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( 1973 ) 4, 697-699


On Assertive Behavior: A Brief Note

ARNOLD A. L A z ~ t r S 1

University College, Rutgers University

After spelling out four specific components of assertive behavior, it is
emphasized that the bulk of the literature devotes undue attention to the
negative aspects of anger and attacking behaviors, while ignoring the virtues
of positive reinforcement in this context. The importance of training clients
to emit loving and caring responses is underscored.
The main components of assertive (or emotionally expressive) behaviors may be divided into four separate and specific response patterns:
the ability to say "no"; the ability to ask for favors or to make requests;
the ability to express positive and negative feelings; the ability to
initiate, continue, and terminate general conversations.
People who are deficient in "assertive behavior" will display incapacities in one or more of the above-mentioned areas. An excellent
assessment procedure for determining whether or not a client requires
"assertive training" is to inquire under what specific conditions he is
inclined to accede to unreasonable demands, is unable to make reasonable requests, fails to express his feelings, and feels socially and interpersonally inhibited or at a loss for words. Each area requires specific
retraining because (in my experience) the degree of generalization or
transfer from one assertive area to another is very slight. Thus, a client
may learn to say "no!" and stand up for his rights, but he may remain
deficient in asking for favors or in expressing positive feelings.
Effective interpersonal functioning in our society seems to require
competence in the various areas alluded to above. Since Salter (1949)
emphasized the importance of "excitation" (emotional freedom) and
Wolpe (1958) described "assertive training," the literature on behavior therapy has burgeoned with accounts of verbal, nonverbal, indi1Requests for reprints should be addressed to: Arnold A. Lazarus, Department
of Psychology, University College, Rutgers University, New Brunswick, New Jersey
Copyright O 1973 by Academic Press, Inc.
All rights of reproduction in any form reserved.




vidual and group procedures for promoting these so-ca/led "assertive

behaviors." As mentioned elsewhere (Lazarus, 1971) it is unfortunate
that the bulk of these reports tend to place undue emphasis upon the
ability to contradict and verbally attack other people. While these authors
may have been influenced by Wolpe's (1958, 1969) emphasis on "aggressive, anger-expressing behavior," it cannot be over-emphasized that
there is little to be gained (and perhaps much to be lost) from the
acquisition of abrasive and obnoxious interpersonal behaviors in the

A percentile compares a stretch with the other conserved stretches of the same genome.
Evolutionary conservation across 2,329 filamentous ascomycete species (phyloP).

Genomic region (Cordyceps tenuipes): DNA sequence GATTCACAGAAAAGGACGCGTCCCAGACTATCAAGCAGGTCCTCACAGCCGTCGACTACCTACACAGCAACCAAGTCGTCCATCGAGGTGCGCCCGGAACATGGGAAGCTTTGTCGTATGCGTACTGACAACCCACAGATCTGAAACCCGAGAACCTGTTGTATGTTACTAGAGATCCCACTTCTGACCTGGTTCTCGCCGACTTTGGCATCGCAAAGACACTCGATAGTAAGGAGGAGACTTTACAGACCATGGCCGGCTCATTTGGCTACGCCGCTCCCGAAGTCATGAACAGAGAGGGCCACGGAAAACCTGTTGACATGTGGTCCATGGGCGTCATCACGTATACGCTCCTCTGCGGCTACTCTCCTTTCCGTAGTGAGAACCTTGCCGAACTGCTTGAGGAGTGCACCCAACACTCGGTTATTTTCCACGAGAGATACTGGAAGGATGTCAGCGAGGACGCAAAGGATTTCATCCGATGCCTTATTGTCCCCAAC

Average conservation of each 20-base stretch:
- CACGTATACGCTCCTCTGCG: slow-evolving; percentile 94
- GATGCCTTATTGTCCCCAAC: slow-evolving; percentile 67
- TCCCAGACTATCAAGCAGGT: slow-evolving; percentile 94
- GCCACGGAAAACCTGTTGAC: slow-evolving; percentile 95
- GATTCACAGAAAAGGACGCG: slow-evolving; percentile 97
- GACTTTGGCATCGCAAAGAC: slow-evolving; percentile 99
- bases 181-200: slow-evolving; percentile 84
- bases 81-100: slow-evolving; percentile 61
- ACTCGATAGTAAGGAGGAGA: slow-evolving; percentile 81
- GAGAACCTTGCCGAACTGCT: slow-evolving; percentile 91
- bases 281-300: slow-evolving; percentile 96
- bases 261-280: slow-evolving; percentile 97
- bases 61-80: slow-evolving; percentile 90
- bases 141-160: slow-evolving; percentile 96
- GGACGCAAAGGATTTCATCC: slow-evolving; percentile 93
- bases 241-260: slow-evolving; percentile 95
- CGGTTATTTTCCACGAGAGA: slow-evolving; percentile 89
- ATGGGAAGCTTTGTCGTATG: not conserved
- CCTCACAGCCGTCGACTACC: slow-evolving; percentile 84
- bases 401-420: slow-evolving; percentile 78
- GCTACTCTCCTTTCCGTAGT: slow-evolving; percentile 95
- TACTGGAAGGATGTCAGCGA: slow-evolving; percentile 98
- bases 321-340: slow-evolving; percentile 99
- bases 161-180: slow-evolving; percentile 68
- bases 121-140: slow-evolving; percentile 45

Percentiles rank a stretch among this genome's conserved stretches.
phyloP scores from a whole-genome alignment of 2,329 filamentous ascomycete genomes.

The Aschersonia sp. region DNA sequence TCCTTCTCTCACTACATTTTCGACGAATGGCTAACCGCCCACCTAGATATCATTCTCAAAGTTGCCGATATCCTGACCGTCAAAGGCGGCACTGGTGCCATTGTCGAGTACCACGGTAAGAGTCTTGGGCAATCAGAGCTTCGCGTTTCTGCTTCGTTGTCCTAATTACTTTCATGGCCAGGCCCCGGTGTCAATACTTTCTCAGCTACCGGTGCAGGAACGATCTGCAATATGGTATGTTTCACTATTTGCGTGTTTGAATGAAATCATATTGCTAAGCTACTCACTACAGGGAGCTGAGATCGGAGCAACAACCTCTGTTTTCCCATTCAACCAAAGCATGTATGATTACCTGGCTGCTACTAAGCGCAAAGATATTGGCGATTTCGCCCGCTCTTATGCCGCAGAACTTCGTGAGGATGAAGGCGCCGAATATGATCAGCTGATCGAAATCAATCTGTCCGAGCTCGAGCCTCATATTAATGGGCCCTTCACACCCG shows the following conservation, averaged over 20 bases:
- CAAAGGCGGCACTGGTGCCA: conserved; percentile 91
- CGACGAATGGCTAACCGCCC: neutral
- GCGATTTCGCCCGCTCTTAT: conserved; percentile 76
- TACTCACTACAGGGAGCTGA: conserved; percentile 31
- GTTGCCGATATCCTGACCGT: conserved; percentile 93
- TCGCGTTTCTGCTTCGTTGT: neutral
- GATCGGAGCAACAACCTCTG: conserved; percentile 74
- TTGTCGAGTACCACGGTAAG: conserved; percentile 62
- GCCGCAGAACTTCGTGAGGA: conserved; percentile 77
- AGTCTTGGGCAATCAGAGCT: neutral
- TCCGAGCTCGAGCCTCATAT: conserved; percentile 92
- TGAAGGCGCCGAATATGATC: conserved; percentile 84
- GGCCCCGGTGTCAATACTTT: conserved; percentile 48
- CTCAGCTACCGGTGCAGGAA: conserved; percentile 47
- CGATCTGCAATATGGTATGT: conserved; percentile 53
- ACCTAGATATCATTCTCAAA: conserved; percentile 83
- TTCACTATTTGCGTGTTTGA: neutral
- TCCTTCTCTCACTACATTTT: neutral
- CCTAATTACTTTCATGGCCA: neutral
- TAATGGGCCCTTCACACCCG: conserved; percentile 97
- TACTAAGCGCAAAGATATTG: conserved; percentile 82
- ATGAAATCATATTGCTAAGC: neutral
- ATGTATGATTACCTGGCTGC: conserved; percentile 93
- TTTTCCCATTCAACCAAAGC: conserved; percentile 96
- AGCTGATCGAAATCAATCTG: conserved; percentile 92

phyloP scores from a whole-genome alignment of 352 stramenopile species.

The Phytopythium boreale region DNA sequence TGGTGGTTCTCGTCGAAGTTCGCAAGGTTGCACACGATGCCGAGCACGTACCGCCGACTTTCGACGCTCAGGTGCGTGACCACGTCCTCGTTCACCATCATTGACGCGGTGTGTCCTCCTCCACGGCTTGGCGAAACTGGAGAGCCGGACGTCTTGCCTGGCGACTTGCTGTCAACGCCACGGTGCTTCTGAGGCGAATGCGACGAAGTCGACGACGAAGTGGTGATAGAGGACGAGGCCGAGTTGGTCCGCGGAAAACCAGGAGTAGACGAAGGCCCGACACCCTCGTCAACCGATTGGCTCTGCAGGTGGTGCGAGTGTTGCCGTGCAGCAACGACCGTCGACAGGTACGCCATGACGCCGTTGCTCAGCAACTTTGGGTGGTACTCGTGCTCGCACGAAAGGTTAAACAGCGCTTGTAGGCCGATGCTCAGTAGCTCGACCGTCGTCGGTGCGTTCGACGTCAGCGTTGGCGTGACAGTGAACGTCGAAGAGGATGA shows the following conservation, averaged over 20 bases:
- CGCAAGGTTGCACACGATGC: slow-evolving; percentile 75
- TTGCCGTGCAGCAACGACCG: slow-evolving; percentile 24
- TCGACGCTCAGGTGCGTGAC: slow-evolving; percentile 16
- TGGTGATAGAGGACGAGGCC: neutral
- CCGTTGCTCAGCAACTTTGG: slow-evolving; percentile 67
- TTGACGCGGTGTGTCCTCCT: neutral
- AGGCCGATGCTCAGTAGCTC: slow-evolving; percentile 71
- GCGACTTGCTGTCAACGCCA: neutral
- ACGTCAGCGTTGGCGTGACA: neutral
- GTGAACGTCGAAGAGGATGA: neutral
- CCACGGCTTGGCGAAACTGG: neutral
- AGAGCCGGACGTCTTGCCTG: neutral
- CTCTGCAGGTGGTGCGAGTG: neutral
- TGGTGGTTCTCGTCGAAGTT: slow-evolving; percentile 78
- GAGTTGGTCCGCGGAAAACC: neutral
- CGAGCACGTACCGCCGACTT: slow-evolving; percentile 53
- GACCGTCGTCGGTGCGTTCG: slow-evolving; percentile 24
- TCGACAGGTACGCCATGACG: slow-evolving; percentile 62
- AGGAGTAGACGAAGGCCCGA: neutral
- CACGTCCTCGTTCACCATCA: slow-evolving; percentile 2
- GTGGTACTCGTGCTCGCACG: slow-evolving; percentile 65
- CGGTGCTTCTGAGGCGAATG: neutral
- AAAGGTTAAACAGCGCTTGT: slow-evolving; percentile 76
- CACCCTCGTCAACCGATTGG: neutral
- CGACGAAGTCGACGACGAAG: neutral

guise of "assertive training."
Numerous manuscripts describe the precise ways in which people
are being programmed to mete out punishment, to deal with their
intimates as adversaries, to ignore the needs of others, and to make a
fetish of gaining the upper hand. Individual and group maneuvers range
from "shout training" to hostile nonverbal gestures intended to make
other people feel ill at ease. ~Vhile there are undoubtedly some interpersonal situations where these hostile tactics pay emotional dividends,
is it not far more effective to educate people in applying the obvious and
subtle nuances of positive reinforcement? Time spent teaching people
how to emit forthright expressions of love, adoration, affection, appreciation, and the specific verbal and nonverbal facets of compassion, tenderness, warmth and other positive feelings often undermines the need for
anger responses and righteous indignation.
Perhaps a personal vignette will place this brief note into perspective.
Recently, while shopping for shirts, I was served by an extremely surly
and unobliging salesman. He was brusque and most unhelpful. I found
myself feeling progressively irritated by his manner. Now what would
be an adaptive assertive response under these circumstances? Should I
personally upbraid him? Should I employ a oneupsmanship tactic and
hint that a visit to a dermatologist might do wonders for his acne? Should
I report him to the manager?
Each of the foregoing responses represents an attack, with or without
justification. It is in fact poor psychology, for aggressive behaviors often
serve to escalate counter-aggressive and defensive responses. Instead
of attacking hini, I simply said: "You seem to be having a hell of a bad
day. Is something wrong?" He responded by informing me that his wife
was in the hospital and that he was anxious about her. I expressed my
sympathy and inquired whether he would care to tell me what was ailing her. She had undergone an emergency appendectomy the previous
day and still had a fever. I managed to make some reassuring comments
about modern surgical techniques and broad-spectrum antibiotics. He
appeared immensely relieved and his entire demeanor changed immediately. I left the store 10 rain later with my shirts and with a good



feeling that m y "'assertive behavior" had brought comfort to a fellow

h u m a n being while enabling me to obtain the exact merchandise that I
was seeking.
LAZARUS, A. A. Behavior therapy and beyond. New York: McGraw-Hill, 1971.
SALTER, A. Conditioned reflex therapy. New York: Farrar Strauss, 1949.
WOLPE, J. Psychotherapy by reciprocal inhibition. Stanford: Stanford University
Press, 1958.
WOLPE, J. The practice of behavior therapy. New York: Pergamon Press, 1969.